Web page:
by Judy Ryan
Many systems and strategies of the past are no longer effective. Schools were originally designed to cultivate conforming, compliant factory workers. Families expected children to be seen and not heard. Businesses were run in reaction to the war and the Depression and were characterized by mechanistic, linear operations within a hierarchical management structure. These now need to be replaced with agile, concurrent processes in which technology – new platforms and tools – as well as new human systems for how people think, feel, speak and act and other business innovations must not only be embraced rapidly and regularly but also integrated intuitively, with your youngest team members often providing equal or greater value than your older, seasoned employees.
Key to my work is creating responsibility-based workplace cultures in which all employees, at every age and in every role, develop internal leadership; live by purpose and values; and own how well they get along, how much they get done and how happy they are. A responsibility-based workplace model teaches employees to fish. As a manager or business owner, sometimes it feels good to dole out fish because it may fulfill your idea of a good leader, give you the kick of recognition for your contributions, feed your sense of significance when you’re dispensing control from above or simply seem to be the quickest, most reliable way to accomplish things.
In my work, I see how uncomfortable developing leadership can be. Employers and managers often fear they won’t be good at it, worry about employee resistance and are anxious that it takes too much time. Employees fear they won’t be able to do it well, grumble about discomfort of ownership, and also fear it takes too much time. Developing internal leadership is new, is uncomfortable and does take time, but the same requirements come along with cleaning up many negative effects proven to arise from a lack of emotional and social intelligence, low motivation and productivity, poor teamwork, and disengagement.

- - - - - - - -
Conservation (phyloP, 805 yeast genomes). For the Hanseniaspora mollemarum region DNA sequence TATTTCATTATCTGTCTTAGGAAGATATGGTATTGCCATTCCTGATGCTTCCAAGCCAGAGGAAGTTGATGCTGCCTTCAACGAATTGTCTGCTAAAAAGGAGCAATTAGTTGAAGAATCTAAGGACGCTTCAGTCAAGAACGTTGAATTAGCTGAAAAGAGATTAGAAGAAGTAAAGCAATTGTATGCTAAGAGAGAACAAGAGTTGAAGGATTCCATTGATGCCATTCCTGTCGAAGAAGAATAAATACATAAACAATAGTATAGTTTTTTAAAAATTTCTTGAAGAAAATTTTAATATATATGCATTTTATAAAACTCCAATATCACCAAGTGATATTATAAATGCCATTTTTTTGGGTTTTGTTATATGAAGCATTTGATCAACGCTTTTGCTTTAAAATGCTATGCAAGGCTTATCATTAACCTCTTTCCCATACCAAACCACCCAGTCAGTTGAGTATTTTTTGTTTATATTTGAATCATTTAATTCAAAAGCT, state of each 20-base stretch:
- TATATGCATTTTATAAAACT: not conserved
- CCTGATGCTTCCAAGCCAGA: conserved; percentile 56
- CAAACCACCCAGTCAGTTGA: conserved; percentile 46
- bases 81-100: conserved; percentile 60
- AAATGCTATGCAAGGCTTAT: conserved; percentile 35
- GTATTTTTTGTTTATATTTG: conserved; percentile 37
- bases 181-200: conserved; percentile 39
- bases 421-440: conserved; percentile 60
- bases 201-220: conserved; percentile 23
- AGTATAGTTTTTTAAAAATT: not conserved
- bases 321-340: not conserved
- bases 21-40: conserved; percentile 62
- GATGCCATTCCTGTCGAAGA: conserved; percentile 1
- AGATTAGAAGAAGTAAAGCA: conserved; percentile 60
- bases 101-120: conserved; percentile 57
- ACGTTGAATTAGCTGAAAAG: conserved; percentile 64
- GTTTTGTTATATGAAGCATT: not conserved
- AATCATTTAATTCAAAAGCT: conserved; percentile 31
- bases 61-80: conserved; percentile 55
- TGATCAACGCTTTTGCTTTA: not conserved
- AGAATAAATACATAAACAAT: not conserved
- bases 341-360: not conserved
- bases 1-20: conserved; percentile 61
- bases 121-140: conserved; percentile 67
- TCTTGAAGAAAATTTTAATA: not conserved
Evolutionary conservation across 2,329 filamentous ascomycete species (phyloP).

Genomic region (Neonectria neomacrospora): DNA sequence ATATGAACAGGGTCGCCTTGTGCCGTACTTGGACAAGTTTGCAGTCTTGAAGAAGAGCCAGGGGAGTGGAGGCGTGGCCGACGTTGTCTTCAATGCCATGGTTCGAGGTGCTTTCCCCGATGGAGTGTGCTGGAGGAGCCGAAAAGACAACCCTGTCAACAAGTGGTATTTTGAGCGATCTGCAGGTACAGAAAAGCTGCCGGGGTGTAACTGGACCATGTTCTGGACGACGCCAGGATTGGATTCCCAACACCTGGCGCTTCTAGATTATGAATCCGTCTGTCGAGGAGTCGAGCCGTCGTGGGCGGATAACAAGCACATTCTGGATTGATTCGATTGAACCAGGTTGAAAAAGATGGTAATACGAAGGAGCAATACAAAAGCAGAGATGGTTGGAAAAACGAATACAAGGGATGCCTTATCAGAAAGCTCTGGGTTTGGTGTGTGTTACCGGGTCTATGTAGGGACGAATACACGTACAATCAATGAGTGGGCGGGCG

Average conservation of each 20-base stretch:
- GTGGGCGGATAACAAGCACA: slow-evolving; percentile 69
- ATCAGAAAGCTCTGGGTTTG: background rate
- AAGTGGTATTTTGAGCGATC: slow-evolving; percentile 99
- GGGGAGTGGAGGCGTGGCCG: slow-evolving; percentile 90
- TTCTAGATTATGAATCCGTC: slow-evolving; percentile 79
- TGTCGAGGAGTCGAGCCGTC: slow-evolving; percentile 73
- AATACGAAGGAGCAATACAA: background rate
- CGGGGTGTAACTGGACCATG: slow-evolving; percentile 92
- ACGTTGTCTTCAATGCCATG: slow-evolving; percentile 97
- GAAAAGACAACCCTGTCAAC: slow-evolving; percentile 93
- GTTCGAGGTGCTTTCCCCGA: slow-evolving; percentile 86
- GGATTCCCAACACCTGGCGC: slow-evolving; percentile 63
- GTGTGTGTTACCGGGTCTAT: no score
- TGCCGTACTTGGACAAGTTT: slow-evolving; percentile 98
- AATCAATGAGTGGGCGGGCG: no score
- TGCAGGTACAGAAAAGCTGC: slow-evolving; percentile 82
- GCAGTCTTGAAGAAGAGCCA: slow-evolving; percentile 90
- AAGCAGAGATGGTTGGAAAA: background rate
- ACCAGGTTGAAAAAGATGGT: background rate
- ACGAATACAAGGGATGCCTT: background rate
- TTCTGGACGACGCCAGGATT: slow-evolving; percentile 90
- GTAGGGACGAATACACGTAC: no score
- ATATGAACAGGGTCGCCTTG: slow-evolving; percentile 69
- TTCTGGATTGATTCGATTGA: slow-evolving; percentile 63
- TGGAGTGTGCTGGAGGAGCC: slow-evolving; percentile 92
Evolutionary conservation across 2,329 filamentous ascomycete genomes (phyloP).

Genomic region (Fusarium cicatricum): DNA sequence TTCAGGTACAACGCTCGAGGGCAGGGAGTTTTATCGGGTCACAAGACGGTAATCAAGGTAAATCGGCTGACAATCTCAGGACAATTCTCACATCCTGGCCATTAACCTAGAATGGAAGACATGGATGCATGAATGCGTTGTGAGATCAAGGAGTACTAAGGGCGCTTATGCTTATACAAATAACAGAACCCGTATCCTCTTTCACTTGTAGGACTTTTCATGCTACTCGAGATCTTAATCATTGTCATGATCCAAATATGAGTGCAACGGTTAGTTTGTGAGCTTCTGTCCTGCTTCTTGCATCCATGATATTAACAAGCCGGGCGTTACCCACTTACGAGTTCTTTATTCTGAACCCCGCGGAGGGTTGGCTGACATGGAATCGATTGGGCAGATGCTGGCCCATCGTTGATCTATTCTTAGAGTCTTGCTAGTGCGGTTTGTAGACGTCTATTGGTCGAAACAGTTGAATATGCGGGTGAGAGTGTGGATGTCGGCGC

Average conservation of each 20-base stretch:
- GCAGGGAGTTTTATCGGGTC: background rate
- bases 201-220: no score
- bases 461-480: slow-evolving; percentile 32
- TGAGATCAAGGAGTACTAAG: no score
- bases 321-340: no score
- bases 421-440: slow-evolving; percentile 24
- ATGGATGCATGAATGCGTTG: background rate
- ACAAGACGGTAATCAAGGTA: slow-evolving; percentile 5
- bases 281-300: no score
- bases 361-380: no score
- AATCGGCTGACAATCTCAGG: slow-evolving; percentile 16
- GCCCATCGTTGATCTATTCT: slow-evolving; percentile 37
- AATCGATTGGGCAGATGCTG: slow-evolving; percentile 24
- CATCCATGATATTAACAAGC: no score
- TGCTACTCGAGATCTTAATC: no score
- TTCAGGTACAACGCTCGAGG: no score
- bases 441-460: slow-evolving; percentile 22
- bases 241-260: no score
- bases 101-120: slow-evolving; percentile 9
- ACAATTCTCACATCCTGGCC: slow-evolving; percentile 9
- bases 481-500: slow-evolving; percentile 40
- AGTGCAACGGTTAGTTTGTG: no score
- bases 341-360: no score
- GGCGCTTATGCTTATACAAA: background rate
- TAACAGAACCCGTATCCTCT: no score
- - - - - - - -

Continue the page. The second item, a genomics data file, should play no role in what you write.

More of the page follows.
You cannot, nor should you, force people to become responsible. As a leader, however, you can model responsibility, set up systems so staff engage in it, provide resources to fund it, create buy-in for adopting it, highlight positive effects of it, inspire people to enjoy it and, most important, relinquish your role in enabling others to avoid it. Employees most resistant to developing it are almost always those who most need it.
For example, a manager at one of our client sites recently had a direct report decline the offer to develop his leadership skills, saying: “I’m not paid to come to work and manage relationships with others and work out problems. That’s your job as manager.” He was the first in line to relinquish his problems to his manager, who said: “Hmm. Let me remind you that turning down the opportunity to learn new skills we offer doesn’t mean you won’t be affected by the direction in which we are heading. I will no longer manage relationships for you. I will offer you support in learning how to manage them yourself if and when you are ready. This is our direction now. What will you do?”
In this manner, the employee is provided with an opportunity to grow hungry enough that he may become sufficiently motivated to take up the offer to learn to fish or he may move on to another organization in which he can continue to be fed fish. Either way your organization takes a stand for high performance. Organizational health is where collaboration and diverse strengths blend within socially intelligent teamwork, and it is your greatest competitive advantage, proven to net you the greatest profits and reputation. So … what will you do? Will you choose to feed your staff fish or teach them to fish?
Business owners, community leaders, and educators hire Judy Ryan and Lifework Systems because they want the advantages of an extraordinary workplace. Judy’s book, “What’s the Deal With Workplace Culture Change?,” is available on her website and Amazon. Contact Judy at 314-239-4727 or firstname.lastname@example.org.
Submitted 5 years 321 days ago